Souvenirs from London, United Kingdom
The story behind London’s popular Red Telephone box, one of its iconic trademarks, is one of progress and nostalgia. The public telephone kiosks have been created by Sir Giles Gilbert Scott in the 1920s and can now be found not only across United Kingdom but also in the former British colonies to celebrate British influence around the globe. Throughout decades, the telephone boxes changed their role and design and have been the object of public competitions and controversy. Tourists all over the world photograph the small red toy like boxes which give the City a special charm and a resin fridge magnet is a perfect souvenir to mark any visit to London.
London Red Telephone Nostalgia
The first design of the standard public telephone kiosk was manufactured by the UK Post Office in 1920 and it was a concrete kiosk called K1 (Kiosk No.1). Only a few K1 items are left today (one is located in Kingston-upon-Hull and it is still functional). Its later version was imposed following a 1924 competition to design a telephone kiosk that would suit the London Metropolitan Boroughs criteria, a reaction against the Post Office’s campaign of introducing the K1s throughout the streets of the City. After a long selection which also involved the Royal Institute of British Architects and the Royal Academy the winning design was Giles Gilbert Scott’s classic style box K2. Made of cast iron and painted in red, K2 was delivered outside London too. The 1929 telephone box prototype K3 was built of concrete and painted in cream like K1 and one of its surviving examples can be found at the London Zoo. The most original telephone kiosk was the 1927 K4 which also included a post box and machines for buying stamps; however, despite its seeming practicality, only 50 items of this model were ever created.
K6 Telephone Box from Silver Jubilee to Popularity
After K4 and K5 improved designs and functionality, the 1935 K6 telephone box created to celebrate King George V’s Silver Jubilee was the most prolific telephone kiosk in the history of UK. It was largely used outside London and its iconic red look quickly became a British trademark throughout the decades. K6 was initially controversial and its red color was often a topic for local debates. Still, according to official statistics, by 1980 more than 70,000 kiosks have been placed around the country and the picturesque boxes underwent several changes which illustrate the modernization of the state itself. In 1952 the new Queen Elizabeth II replaced the decorative 'Tudor Crown' as the royal symbol and chose to use the more representative ‘St Edward's Crown’ which decorated the K6 telephone boxes despite regional variations. Furthermore, the 1959 telephone box model K7 was never put into practice and in 1968 Bruce Martin’s newly designed new box imposed the Poppy Red color for all standard telephone boxes throughout the country.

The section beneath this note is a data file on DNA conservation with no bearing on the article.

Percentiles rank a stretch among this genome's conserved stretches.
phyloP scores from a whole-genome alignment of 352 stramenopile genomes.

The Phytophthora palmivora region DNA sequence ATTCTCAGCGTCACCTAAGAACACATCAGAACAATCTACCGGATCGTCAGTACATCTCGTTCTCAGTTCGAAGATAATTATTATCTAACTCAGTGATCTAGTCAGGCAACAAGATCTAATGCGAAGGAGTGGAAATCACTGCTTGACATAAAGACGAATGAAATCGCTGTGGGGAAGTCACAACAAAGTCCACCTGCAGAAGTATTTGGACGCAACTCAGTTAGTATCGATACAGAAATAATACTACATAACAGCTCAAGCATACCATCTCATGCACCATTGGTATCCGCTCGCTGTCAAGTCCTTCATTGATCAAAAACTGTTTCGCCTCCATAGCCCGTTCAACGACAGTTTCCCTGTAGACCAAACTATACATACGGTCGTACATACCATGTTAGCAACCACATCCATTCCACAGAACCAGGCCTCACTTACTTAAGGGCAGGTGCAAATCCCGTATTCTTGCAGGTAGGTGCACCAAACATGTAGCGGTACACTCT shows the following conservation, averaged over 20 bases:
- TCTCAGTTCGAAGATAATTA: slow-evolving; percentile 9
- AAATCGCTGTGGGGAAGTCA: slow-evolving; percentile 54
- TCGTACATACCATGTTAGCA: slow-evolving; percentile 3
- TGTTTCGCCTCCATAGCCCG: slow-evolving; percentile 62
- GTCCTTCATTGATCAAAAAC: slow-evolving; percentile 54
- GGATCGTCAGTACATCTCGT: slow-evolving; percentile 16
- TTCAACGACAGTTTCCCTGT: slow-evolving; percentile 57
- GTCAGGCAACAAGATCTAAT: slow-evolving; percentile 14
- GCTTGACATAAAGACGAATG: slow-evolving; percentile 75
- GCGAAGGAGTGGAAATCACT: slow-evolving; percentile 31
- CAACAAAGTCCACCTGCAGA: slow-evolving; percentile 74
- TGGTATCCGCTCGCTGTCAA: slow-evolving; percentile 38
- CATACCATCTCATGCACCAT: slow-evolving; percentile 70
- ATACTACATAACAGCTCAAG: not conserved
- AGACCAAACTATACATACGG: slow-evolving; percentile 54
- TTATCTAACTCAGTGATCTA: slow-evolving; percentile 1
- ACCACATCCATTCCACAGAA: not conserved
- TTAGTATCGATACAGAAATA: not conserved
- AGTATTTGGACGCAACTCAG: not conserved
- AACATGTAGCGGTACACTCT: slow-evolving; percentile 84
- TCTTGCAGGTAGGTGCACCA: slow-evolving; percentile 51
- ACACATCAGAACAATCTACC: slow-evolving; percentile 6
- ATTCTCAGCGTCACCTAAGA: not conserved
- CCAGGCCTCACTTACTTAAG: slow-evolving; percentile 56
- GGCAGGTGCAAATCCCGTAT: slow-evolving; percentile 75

The Telephone Box between Tradition and Modernity
In 1987 British Telecom’s decision to replace the old fashioned telephone boxes with modern designed ones was extremely unpopular. Many nostalgic fans of the Ks decided to buy the old kiosks (and most of them used them as unconventional shower cubicles). Westminster Council was the first to reinstall the red telephone kiosks in the late 1990s in a successful tourist strategy: a typical visitor’s photo always has the old fashioned red telephone box in the background whether it’s a standard one or a famous kiosk such as Giles Scott's K2 original wooden prototype located at the entrance to the Royal Academy of Arts.